Relationships Podcast Post

It’s OK to Be Single with Shani Silver

George Grombacher February 7, 2022

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It's OK to Be Single with Shani Silver

LifeBlood: We talked about how it’s ok to be single, the false dichotomy of actively dating or marrying yourself, the expectations society places on us, the trap of dating apps, and how to be content where you are with Shani Silver, host of the Single Serving podcast and author of A Single Revolution: Don’t Look for a Match, Light One. 

Listen to learn why being single isn’t wrong, and why you’re good being the way you are!

You can learn more about Shani at, Twitter, Instagram and LinkedIn.

Find Shani’s book HERE

Thanks, as always for listening!  If you got some value and enjoyed the show, please leave us a review wherever you listen and subscribe as well. 

You can learn more about us at LifeBlood.Live, Twitter, LinkedIn, Instagram, YouTube and Facebook or you’d like to be a guest on the show, contact us at contact@LifeBlood.Live.

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Our Guests

George Grombacher

shani silver

Shani Silver

Episode Transcript

Come on

Oh my god, this is George G. And the time is right. welcome today’s guest strong a powerful shiny silver shiny. Are you ready to do this? Absolutely. I love being on other people’s podcasts. It’s one of my great choice. Yeah, I’m excited to have you on. She is the host of a single serving podcast. She’s the author of single revolution. Don’t look for a match light one excited to have you on she tell us a little about your personal life’s more about your work and why you do what you do. Oh, my goodness, well, why do what I do is a mixture of a lot of things. One, I’m very lucky in that I’m good at it, I found something that I have a talent for that I also happen to love to do. And I think what people call that is purpose, I’m not sure. But it’s definitely something that I’ve found to be purposeful for me. So I’m very, very lucky. And I don’t take what I do for granted at all. I’m a writer and a podcaster. I’m a narrative changer, a narrative challenger. And I spend a lot of time hopefully helping single people change their perspective and find, find a new one, one that doesn’t include the shame and lack messaging that we receive around singlehood. From, from our upbringing, from society, from media from all of that. So that’s, that’s what I do. Nice. Well, I certainly appreciate all that. How did how did it all come to be? Did you did you realize years and years ago, this is exactly what I want to do. Or?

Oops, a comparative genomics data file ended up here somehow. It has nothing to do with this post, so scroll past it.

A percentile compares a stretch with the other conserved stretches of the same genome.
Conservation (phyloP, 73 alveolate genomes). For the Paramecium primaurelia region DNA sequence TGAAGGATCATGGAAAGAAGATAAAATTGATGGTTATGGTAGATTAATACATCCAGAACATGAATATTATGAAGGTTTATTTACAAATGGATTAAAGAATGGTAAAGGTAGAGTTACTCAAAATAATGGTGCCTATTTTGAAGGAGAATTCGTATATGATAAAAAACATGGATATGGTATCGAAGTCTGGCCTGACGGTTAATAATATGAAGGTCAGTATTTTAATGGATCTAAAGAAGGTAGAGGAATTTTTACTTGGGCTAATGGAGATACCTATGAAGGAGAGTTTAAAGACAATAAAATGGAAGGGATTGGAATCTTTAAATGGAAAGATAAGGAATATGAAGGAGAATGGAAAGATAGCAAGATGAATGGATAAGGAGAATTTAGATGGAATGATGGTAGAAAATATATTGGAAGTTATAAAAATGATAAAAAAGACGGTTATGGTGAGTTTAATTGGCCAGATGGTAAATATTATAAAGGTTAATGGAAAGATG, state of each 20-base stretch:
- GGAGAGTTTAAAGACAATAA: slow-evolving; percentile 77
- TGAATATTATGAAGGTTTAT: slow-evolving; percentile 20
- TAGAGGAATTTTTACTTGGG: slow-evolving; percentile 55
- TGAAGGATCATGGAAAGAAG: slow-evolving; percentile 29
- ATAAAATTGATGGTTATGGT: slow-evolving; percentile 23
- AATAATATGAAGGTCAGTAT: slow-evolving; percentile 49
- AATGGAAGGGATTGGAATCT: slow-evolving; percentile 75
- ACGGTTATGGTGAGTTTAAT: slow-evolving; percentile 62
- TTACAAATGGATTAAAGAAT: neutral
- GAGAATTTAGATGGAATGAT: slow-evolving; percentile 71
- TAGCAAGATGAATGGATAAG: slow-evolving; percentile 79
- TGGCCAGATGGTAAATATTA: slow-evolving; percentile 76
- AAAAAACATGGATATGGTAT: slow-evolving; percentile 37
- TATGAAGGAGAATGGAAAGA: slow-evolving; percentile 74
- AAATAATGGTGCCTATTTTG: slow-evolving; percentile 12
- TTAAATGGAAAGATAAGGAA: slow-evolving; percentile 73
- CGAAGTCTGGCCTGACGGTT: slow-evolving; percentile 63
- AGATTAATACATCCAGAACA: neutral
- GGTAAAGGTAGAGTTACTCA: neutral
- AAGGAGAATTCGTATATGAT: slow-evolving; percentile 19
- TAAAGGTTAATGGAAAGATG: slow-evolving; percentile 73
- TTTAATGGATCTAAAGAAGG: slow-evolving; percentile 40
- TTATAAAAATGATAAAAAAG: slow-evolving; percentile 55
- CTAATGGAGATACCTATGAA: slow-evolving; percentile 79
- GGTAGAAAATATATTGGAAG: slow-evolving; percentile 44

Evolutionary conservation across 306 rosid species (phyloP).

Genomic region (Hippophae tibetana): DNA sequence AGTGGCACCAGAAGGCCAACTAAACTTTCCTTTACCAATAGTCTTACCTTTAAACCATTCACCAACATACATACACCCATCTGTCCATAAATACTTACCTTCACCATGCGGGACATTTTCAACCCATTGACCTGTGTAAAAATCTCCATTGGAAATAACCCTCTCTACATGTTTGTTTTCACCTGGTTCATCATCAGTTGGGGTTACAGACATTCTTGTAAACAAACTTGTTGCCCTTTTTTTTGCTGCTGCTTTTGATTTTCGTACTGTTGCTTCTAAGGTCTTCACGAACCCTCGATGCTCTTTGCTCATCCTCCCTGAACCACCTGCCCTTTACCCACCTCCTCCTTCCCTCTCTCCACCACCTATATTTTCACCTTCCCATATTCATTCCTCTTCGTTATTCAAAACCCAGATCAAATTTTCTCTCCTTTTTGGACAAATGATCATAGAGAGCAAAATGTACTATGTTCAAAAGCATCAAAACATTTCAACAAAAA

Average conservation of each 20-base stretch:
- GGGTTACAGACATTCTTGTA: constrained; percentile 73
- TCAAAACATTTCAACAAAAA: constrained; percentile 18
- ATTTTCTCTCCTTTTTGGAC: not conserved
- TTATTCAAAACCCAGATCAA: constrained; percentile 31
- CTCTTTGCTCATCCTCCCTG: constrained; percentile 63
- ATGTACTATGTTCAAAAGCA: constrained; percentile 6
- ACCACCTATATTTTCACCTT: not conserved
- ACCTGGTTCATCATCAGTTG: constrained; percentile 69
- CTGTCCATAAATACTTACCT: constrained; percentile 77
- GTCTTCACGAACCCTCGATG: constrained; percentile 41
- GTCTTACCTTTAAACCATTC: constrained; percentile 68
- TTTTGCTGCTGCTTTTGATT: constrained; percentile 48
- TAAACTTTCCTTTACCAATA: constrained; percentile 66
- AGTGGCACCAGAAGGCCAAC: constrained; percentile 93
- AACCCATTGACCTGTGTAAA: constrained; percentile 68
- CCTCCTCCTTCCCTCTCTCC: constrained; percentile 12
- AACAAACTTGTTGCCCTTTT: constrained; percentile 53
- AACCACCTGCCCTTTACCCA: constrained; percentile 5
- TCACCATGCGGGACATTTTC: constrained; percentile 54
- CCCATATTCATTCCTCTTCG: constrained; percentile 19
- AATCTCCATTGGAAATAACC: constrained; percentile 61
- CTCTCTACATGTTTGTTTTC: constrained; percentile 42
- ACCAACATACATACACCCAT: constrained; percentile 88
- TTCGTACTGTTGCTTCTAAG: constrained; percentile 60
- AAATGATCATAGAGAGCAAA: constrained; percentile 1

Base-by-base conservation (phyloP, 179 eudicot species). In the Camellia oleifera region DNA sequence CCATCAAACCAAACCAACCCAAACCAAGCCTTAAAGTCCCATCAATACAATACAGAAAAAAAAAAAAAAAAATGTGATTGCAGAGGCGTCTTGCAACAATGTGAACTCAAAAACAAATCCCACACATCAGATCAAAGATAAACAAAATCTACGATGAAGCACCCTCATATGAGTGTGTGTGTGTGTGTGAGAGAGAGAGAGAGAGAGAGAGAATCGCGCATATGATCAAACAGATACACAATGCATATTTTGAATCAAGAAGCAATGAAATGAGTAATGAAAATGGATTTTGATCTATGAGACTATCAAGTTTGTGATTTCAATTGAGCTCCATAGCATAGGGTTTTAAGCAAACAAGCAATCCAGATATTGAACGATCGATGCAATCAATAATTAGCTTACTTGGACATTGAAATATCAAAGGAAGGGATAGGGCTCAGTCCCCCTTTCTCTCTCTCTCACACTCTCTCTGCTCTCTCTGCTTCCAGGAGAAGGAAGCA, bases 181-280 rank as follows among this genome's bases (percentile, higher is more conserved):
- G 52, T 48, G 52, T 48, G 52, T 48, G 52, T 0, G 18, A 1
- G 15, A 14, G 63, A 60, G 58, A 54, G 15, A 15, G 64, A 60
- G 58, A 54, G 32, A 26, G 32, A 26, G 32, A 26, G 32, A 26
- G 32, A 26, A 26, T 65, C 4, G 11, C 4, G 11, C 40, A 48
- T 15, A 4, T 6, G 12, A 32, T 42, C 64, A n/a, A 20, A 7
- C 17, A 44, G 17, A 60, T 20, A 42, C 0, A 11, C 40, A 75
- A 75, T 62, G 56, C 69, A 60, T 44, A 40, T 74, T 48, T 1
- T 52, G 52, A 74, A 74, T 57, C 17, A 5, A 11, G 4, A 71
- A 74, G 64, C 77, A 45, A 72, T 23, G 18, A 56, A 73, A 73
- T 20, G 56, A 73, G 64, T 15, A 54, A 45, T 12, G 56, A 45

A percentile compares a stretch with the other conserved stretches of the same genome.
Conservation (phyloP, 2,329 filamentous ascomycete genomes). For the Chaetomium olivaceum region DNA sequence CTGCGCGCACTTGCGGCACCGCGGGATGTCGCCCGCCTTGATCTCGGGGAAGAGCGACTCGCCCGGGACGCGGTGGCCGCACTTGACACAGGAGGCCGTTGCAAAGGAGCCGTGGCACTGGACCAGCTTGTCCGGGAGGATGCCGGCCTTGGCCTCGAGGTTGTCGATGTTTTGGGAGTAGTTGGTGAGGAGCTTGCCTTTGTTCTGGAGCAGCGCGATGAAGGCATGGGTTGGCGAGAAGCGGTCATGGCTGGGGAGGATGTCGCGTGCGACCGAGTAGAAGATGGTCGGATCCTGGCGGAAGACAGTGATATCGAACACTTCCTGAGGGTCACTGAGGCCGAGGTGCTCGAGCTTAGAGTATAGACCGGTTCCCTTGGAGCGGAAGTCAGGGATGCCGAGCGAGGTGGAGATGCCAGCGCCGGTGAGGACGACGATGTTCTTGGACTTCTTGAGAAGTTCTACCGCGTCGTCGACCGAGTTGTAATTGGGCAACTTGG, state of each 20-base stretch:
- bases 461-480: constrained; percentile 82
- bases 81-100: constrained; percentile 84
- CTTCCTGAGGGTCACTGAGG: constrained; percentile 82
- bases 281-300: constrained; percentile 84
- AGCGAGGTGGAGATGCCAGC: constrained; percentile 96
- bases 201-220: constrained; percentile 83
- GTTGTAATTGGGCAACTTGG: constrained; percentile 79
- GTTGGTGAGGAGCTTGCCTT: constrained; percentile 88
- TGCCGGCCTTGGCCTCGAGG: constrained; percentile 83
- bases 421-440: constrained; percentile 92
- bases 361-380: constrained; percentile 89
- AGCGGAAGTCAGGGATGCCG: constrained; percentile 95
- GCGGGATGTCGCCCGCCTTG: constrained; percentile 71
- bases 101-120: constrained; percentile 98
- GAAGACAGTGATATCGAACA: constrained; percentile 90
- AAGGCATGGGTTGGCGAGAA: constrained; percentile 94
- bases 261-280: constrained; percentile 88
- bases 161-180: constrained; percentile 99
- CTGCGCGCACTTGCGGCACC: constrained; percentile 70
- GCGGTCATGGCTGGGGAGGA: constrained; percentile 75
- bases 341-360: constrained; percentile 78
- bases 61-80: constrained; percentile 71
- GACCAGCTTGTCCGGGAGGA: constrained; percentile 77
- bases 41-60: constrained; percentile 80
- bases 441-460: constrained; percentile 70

Shani Silver 1:40
No, I I mean, like many of us, I grew up and pursued a traditional path to success that a lot of our families hope for us and grimace into. I did I mean, I was a lawyer for a while I was in social work for a while. And I was in the startup world for many, many years, sort of on a perpetual grind and hustle upward. And when I had reached a point where I was pretty much as up as I had intended to go in that space, I got really scared, you know, where do I go from here I’ve done I’ve done what I can do in this space. And I don’t see room for more growth that makes me happy. And I looked ahead into my professional future, something that’s incredibly important to me, I’m very work centric, I, I’m very lit up by the notion of work, I find a lot of joy in it. And I wasn’t able to find that joy anymore. So I think that’s probably when the seeds of the need for a new career started to be planted. And it coincided very conveniently with a certain level of exhaustion, and frustration in the dating space. So I’ve been single for nearly 14 years. And for about a decade of that I was very actively dating both online in real life, all of it. And it was an incredibly fruitless endeavor. It was it was 10 solid years of effort that we’re never once rewarded with even one relationship. So that sort of boiled over into